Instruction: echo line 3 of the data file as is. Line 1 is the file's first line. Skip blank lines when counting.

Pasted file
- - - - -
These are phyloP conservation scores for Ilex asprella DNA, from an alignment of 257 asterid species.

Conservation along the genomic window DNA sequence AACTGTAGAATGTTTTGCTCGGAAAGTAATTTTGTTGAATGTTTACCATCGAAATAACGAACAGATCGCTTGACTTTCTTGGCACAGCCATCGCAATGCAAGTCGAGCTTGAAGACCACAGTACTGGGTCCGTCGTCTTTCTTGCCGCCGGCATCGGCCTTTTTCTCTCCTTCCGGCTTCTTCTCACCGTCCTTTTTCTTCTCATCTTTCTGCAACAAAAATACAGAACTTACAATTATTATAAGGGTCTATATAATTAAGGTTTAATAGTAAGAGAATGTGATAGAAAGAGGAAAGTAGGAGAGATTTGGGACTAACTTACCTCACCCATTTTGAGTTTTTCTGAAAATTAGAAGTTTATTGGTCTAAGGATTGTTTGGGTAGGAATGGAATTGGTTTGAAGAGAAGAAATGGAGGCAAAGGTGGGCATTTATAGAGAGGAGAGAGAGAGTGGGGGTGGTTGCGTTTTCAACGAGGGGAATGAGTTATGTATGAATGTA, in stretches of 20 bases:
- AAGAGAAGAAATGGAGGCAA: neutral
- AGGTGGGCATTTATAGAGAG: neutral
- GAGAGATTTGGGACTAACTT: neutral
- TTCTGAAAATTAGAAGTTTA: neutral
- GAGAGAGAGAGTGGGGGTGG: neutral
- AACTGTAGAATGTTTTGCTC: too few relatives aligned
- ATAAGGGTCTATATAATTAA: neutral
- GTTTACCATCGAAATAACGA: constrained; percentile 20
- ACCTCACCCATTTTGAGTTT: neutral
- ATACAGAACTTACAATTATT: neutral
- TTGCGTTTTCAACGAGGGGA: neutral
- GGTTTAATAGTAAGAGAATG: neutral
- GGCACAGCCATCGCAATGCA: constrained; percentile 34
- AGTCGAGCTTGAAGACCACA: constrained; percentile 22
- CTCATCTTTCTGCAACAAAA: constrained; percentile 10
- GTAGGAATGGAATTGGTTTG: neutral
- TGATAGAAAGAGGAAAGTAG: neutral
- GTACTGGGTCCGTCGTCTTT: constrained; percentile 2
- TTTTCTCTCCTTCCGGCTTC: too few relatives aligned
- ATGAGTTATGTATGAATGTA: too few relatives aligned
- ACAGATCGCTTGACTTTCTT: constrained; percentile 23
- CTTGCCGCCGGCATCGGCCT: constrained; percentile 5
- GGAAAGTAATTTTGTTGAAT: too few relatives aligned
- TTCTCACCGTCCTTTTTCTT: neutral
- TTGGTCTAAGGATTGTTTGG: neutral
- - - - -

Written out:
- AAGAGAAGAAATGGAGGCAA: neutral